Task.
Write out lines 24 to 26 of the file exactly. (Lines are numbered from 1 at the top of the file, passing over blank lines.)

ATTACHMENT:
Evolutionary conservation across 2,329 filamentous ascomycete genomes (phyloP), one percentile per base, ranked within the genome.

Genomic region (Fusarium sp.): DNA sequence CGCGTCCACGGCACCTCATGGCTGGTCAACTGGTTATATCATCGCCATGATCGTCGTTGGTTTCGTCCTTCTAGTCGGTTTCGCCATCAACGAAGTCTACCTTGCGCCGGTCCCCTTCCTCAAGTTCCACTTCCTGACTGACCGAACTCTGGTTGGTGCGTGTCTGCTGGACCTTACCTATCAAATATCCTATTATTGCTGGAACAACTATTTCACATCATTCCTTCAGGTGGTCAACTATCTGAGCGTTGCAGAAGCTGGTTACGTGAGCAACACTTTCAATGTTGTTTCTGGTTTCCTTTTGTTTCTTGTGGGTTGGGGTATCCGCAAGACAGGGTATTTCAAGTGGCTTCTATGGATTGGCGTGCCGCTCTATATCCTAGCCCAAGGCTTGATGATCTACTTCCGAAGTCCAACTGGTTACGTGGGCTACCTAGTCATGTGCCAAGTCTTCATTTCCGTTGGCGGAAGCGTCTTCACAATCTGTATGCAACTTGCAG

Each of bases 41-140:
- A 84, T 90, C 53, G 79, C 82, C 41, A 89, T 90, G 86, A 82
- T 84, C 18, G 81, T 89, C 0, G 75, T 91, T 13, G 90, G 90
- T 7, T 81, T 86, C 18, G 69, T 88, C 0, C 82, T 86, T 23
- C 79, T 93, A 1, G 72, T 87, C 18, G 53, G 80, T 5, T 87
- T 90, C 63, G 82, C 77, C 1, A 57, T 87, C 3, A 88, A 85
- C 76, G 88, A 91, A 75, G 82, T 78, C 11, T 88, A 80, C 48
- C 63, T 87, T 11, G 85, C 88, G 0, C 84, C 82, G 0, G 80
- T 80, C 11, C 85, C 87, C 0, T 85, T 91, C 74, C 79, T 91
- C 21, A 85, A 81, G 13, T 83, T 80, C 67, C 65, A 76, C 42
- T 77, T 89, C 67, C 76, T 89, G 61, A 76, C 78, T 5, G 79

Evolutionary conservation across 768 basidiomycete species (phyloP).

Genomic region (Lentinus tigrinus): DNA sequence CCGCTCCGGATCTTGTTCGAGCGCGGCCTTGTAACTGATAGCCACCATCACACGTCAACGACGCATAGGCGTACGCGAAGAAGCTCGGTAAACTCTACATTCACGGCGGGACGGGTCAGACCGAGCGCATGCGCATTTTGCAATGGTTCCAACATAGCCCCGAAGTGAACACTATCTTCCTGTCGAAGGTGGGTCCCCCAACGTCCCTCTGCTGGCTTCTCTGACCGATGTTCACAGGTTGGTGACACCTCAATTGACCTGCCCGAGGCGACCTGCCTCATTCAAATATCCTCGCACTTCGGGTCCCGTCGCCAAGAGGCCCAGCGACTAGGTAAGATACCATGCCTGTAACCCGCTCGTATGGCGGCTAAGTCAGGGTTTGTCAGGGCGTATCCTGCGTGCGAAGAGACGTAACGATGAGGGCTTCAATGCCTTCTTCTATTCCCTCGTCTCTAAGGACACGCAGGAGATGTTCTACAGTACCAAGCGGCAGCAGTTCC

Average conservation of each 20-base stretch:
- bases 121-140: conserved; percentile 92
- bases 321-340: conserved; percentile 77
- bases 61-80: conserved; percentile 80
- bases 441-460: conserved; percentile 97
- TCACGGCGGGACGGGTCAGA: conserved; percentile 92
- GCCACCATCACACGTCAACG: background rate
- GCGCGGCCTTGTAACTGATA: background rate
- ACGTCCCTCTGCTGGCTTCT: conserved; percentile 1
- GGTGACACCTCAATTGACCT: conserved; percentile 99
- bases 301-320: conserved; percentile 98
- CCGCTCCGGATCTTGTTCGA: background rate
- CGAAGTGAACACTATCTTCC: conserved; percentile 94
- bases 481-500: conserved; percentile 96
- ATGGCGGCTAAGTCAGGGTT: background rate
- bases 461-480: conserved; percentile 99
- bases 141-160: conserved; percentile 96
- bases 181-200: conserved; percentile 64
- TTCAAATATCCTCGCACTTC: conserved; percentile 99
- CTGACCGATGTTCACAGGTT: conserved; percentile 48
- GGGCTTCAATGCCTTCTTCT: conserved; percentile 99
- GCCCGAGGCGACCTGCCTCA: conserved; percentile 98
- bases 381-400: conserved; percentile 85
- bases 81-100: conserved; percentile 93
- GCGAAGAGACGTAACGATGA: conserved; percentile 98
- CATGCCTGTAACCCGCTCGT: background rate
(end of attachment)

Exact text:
- ACGTCCCTCTGCTGGCTTCT: conserved; percentile 1
- GGTGACACCTCAATTGACCT: conserved; percentile 99
- bases 301-320: conserved; percentile 98